The US embassy was among the first diplomatic missions in Ukraine to establish contact on social networks. The new US Ambassador, Geoffrey Pyatt, started a video blog in August 2013. However, despite this access and transparency, many questions remain unanswered, especially now and especially for media people. Mr. Pyatt was kind enough to answer some of these questions at The Day’s editorial office (interview was recorded on January 31, 2014).
“Mykola Siruk’s was one of the first interviews that I did after arriving in Kyiv. It has taken me too long to come out to your office, given that we’re almost neighbors, but I thought it is a good time to talk a little bit about both the short-term, the immediate crisis that the country finds itself in right now, but also, our long-term commitment to the American partnership with Ukraine and our enduring commitment of building Ukraine’s relationship with the United States, with European institutions, and strengthening Ukraine’s status as a modern European democracy. At this moment of crisis, there has been an intensification of US engagement with Ukraine.”
Alla DUBROVYK: “You have also made a number of important statements concerning the situation in Ukraine, but frankly speaking, the one you made yesterday took us by surprise. Media reports say you approve of the amnesty law and that it allows peaceful acts of protest. In actuality, such peaceful rallies are allowed by the Constitution of Ukraine, so no additional laws are necessary. A number of Ukrainian lawyers have already condemned this law and tagged it as one on hostages. They have a great many censorial remarks to make on the text and the ratification procedures. Did you consult your experts in regard to this law? How would you explain your positive attitude to it?”
“To begin with, this is one of those cases where you have to be careful what is in the headlines and what is actually said. We put out today a transcript of what I sad on camera yesterday afternoon after the briefing by the Ministry of Foreign Affairs and the Ministry of Justice. You will see that what I focused on there was our concern about maintaining and continuing the process of political reconciliation and confidence-building in Ukraine. Secretary Kerry said the same thing today in Berlin, which is that we believe, that the burden is on President Yanukovych as the country’s leader to reach out to the political opposition and take the steps that will be necessary to rebuild confidence and create the climate for moving Ukraine’s political process off the street and back into democratic institutions, including the Rada.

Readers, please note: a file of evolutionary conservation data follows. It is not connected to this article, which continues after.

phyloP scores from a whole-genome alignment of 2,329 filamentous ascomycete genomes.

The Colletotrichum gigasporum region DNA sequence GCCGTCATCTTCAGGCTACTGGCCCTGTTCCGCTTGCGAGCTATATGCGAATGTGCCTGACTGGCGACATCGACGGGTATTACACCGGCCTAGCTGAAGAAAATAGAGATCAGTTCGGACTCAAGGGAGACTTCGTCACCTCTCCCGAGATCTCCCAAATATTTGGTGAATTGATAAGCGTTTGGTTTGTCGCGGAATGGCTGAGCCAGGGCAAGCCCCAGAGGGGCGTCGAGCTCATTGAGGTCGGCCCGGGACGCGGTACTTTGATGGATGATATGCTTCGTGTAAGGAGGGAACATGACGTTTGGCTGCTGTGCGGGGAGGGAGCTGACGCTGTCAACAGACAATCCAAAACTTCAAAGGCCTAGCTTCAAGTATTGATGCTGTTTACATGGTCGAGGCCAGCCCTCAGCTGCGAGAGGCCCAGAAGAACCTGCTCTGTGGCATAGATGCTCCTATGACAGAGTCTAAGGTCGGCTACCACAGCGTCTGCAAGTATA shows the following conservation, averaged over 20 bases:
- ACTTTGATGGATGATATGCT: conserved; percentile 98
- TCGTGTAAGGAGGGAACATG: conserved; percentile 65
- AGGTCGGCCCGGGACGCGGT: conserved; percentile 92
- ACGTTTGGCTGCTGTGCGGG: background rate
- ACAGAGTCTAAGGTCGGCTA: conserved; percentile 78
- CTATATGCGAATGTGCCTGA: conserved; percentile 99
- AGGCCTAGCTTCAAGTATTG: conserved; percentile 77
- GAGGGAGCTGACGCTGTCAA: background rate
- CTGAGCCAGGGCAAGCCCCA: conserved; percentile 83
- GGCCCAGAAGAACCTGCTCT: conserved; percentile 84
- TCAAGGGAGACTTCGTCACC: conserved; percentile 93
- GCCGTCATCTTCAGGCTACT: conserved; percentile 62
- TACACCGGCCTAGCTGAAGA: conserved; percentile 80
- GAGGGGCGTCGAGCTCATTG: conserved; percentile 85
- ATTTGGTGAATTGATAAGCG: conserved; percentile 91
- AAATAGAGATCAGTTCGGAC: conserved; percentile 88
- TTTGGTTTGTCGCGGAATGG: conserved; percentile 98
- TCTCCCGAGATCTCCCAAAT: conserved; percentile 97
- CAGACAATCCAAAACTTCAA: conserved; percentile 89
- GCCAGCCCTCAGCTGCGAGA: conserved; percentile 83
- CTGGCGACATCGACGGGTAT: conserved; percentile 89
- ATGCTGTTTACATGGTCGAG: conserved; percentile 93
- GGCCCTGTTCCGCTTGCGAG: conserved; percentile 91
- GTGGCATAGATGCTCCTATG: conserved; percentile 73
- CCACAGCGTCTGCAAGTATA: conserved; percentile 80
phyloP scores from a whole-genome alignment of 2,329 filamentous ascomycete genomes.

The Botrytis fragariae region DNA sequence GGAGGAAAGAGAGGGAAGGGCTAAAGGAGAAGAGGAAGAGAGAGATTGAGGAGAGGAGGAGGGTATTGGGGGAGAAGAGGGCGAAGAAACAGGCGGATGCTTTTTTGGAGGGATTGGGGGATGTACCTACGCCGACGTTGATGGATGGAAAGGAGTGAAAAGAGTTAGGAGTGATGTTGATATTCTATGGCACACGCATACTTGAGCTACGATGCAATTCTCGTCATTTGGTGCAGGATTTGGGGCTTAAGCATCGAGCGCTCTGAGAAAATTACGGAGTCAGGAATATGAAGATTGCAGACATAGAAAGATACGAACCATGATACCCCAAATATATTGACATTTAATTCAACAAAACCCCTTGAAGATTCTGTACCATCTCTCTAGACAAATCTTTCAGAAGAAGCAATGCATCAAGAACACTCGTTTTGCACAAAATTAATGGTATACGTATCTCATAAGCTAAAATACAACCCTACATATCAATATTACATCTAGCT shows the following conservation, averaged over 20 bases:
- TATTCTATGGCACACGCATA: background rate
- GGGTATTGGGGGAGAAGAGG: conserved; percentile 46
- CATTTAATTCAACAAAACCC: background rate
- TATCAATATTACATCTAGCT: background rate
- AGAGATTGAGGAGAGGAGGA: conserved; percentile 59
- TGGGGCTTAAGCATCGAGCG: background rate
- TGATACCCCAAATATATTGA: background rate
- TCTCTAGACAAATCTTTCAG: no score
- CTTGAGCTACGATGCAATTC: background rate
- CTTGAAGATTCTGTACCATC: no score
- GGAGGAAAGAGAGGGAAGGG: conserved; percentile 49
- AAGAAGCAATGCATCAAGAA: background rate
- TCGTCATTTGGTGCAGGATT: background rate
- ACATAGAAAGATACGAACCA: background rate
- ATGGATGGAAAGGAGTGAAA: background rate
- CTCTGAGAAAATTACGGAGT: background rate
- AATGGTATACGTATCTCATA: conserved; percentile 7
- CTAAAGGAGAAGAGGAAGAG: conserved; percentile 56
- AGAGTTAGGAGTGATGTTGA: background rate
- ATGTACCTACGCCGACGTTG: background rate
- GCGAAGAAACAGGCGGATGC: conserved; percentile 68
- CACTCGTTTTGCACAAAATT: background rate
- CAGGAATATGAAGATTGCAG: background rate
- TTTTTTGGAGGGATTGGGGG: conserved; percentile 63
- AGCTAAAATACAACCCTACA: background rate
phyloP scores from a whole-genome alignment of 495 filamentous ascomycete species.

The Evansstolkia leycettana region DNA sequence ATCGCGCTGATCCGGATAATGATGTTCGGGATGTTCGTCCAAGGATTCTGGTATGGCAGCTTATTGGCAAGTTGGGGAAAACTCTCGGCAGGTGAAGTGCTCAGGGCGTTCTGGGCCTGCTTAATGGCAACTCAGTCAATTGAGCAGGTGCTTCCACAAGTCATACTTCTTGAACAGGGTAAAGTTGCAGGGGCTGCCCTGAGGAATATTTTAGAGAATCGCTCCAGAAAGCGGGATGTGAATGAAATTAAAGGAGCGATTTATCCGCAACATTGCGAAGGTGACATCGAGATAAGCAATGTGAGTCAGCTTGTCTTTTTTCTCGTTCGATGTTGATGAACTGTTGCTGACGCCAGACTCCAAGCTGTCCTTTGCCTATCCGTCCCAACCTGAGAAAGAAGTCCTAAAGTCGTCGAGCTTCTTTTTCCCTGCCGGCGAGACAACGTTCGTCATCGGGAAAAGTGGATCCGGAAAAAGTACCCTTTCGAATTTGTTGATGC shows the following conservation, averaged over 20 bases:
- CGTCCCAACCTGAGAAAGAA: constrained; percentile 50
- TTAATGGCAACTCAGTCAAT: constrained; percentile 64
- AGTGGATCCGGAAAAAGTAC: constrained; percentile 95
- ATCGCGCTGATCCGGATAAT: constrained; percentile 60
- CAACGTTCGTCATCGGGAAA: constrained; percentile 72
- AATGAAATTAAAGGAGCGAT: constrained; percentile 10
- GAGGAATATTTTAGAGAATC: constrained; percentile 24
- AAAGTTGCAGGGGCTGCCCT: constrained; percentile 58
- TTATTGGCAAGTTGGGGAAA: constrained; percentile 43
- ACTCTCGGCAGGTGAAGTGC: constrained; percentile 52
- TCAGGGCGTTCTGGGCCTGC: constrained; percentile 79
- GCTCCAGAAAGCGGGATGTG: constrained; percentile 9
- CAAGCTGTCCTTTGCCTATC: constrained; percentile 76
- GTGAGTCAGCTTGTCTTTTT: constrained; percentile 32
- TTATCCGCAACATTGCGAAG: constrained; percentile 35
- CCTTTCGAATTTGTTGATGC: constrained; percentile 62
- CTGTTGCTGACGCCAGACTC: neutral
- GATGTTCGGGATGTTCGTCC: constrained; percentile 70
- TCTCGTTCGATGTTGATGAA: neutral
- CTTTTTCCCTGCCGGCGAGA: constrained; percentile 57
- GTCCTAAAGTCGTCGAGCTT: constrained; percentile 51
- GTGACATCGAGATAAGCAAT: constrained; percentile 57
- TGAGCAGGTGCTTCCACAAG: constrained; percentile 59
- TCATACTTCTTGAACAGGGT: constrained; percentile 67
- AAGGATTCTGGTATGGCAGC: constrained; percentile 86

“You ask me what I thought about the amnesty law, so let me say: it was a missed opportunity, and we wish that it would have been produced through a process of full debate with the opposition parties, through the kind of transparent process that occurs in a normal parliamentary system. We believe that those who have been detained for the exercise of their democratic rights’ free expression should be released. What I did strongly welcome, and will welcome again today, is the statement, which the minister of justice provided. And specifically, her assurance that under this new bill, the peaceful demonstrations on Maidan will be allowed to continue indefinitely. She stated that the government wants to have administrative buildings released. But she also stated explicitly, that peaceful demonstrations on Maidan, on Instytutska, in the Zhovtnevy Palace, in the Trade Union Building should be allowed to continue. And that is to be welcomed, because our hope is that the waves of violence that have swept across the center of Kyiv over the past two weeks can be brought to an end. There is no place for violence on either side of this debate.
Photo by Artem SLIPACHUK, The Day
“Indeed, I have said before, one of the most remarkable and impressive things about the Euromaidan is the atmosphere of non-violence that has characterized the demonstrations, up until two weeks ago. The United States opposes violence. It opposes the violent seizure of government buildings, and we hope very much that the government and the opposition, through the dialog that has begun in recent days, can identify a path to rebuild confidence and establish consensus on a political process that will bring Ukraine back to economic health and put Ukraine back on the track to Europe.”
Mykola SIRUK: “You must have heard President Yanukovych’s statement to the effect that the government has met all requirements of the opposition. Secretary of State John Kerry, however, said today that Yanukovych’s concessions to the opposition do not suffice to settle the political crisis in Ukraine. Do you see any opportunities of reaching a compromise? Do you believe that Ukraine will sign the Association Agreement under President Yanukovych?”
“Let me do the last question first. As I said in our first interview, I am very confident that Ukraine will sign the EU Association Agreement. We hope that it will occur under President Yanukovych. And if it does not, I am very confident it will happen under one of his successors. And there are clearly millions of Ukrainians who share that hope as well.